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Chuck Russell




Location: WV
Joined: 17 Aug 2004
Reading list: 46 books

Posts: 936

PostPosted: Fri 05 Sep, 2008 2:12 pm    Post subject: Migration Era Hilt         Reply with quote



larger image at http://farm4.static.flickr.com/3108/2830838739_ee2a493516_o.jpg

my wife's grandfather made this for me. what should or should i seal it with? i'm sorry to say the only sword i have to mount it on is an old practical viking sword blunt. maybe i can change it out later when i get something better.

just thought i'd show it off. whatya think?
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Chuck Russell




Location: WV
Joined: 17 Aug 2004
Reading list: 46 books

Posts: 936

PostPosted: Fri 05 Sep, 2008 2:34 pm    Post subject:         Reply with quote

guard: 4 1/2 x 1 /34 x 3/4
handle: 4 x 1 3/4 x 1 1/8
Pommel: 3 1/4 x 1 3/4 x 5x8
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Jared Smith




Location: Tennessee
Joined: 10 Feb 2005
Likes: 1 page

Spotlight topics: 3
Posts: 1,532

PostPosted: Fri 05 Sep, 2008 4:17 pm    Post subject:         Reply with quote

I am a fan of "Danish Oil" (Watco brand or similar from a hardware store with a fair selection of finishes). You can use one or two coats of it with two days drying time between. Alcohol based dyes (Minwax oil dyes) can be added to it based upon trial color tests on wood scraps. Just remember to mix things well before application, and to seal in a good jar between applications. This will really deepen and enrich the finished wood tones. The rags can spontaneously ignite many hours later while drying, so toss them outside in a safe place to dry out after wiping coats on, excess off the pieces.

Your pieces look like a fairly porous "oak type" or similar wood species. Give it a week to dry from the last coat of oil finish and start sealing with low viscosity satin polyurethane (Minwax wiping polyurethane or self diluted-mineral spirits and polyurethane mix), or linseed oil if you prefer a more historic muted finish. It will take several coats and a few weeks of patience to seal up the grains. It is not so much a lot of work, as it is just a frustrating degree of elapsed time for all of the between coats to dry and be buffed with a little extra fine steel wool before the next coat goes on. I recommend vacuuming the steel wool bits off prior to next applications. The end result should look like a freshly oiled piece, with essentially no surface gum/ yellowed varnish deposit over it.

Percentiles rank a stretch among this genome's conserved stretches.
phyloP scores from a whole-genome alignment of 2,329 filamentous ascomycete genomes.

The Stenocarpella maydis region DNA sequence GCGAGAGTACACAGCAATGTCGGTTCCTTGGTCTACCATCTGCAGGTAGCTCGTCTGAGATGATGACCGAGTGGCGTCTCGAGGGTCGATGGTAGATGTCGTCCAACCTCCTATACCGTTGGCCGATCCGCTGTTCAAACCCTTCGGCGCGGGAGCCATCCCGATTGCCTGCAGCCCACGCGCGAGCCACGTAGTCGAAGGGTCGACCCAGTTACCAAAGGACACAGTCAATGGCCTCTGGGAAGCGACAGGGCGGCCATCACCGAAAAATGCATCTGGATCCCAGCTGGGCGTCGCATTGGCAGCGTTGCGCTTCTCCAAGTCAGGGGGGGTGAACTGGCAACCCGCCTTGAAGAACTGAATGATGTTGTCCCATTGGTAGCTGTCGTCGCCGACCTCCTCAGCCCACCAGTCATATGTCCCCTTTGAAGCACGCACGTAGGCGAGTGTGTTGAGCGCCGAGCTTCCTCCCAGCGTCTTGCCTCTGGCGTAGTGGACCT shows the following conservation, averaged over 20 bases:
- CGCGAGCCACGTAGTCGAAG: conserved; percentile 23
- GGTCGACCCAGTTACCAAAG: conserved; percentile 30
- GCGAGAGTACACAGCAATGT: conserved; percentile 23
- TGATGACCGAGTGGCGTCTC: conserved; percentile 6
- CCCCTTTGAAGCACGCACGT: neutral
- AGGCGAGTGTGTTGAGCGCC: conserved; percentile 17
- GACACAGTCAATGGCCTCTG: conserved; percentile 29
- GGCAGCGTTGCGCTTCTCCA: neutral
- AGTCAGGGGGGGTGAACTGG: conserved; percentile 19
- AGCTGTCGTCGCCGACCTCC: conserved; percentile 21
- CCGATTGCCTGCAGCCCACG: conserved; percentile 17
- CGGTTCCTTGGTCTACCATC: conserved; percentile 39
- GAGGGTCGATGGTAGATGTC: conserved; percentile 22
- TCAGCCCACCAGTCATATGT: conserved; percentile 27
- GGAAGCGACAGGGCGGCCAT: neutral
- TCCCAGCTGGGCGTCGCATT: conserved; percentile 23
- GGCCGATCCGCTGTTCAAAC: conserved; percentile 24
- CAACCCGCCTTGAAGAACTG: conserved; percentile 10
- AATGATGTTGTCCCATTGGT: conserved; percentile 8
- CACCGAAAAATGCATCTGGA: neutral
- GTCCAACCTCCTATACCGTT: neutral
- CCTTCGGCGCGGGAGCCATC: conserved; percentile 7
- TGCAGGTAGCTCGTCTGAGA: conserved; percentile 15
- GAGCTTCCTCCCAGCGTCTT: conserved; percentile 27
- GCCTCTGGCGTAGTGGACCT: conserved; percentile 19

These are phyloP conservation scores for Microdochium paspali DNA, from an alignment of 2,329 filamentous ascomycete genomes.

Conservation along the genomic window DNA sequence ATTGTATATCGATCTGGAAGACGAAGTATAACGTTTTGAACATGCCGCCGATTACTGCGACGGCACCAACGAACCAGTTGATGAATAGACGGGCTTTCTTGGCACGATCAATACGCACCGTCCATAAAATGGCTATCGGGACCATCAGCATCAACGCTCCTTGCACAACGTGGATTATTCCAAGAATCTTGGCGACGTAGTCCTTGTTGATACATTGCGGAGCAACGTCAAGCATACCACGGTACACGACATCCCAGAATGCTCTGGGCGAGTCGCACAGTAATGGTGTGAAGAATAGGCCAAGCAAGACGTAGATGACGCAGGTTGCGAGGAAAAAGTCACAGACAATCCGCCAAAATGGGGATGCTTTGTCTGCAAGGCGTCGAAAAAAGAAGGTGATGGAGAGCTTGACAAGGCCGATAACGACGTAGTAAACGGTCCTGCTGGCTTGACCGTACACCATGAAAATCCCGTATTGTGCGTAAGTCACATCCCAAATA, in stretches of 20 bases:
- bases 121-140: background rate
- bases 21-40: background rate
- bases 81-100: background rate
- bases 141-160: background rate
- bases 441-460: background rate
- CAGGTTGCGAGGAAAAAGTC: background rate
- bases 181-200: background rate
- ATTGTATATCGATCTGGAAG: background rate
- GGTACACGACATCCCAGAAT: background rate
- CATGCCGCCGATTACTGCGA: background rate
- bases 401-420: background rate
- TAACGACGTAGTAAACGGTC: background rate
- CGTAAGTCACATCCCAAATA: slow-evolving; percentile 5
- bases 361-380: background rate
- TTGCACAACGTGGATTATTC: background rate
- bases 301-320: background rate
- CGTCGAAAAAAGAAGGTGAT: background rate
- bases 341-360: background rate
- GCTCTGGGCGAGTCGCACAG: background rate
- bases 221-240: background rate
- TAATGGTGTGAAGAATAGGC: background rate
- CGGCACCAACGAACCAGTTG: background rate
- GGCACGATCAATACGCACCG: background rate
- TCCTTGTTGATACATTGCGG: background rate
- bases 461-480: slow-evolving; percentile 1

P.S. If I am right about the coarse grain, do not obsess with the initial sanding. You will be going over the surfaces (except deep grain pockets that have to gradually fill up) with many between coat sandings/ buffing sessions with steel wool. Low 200-240 grit number sandpaper types are adequate for the final end sanding prior to applying the oil finish. Start with 100's grit and work up to around 220 or so. Too fine a sanding, and the oil stain will actually tend to under-penetrate.

Absence of evidence is not necessarily evidence of absence!
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Richard Hare




Location: Alberta, canada
Joined: 15 Mar 2008

Posts: 135

PostPosted: Sat 06 Sep, 2008 6:46 am    Post subject:         Reply with quote

Chuck,

With that fleck in the grain, the guard and pommel look like beech to me. (Good and tough to resist splitting.)

I always use linseed oil, It can be cut with turpentine to help it penetrate and dry better. Gives a lovely stanslucent "glow" in time, but don't put too much on at once, just a little and rub it in 'til it feels hot to the touch, then rub off the next day and re-do until you like the looks.

if you want it much darker, "Fiebing's" leather dye works better than most for penetrating dense woods like maple and beech. Comes in all colours too..

I wish some good makers would be willing to sell blades, so we could try hilting more often!

Look forward to seeing it finished.

Richard.
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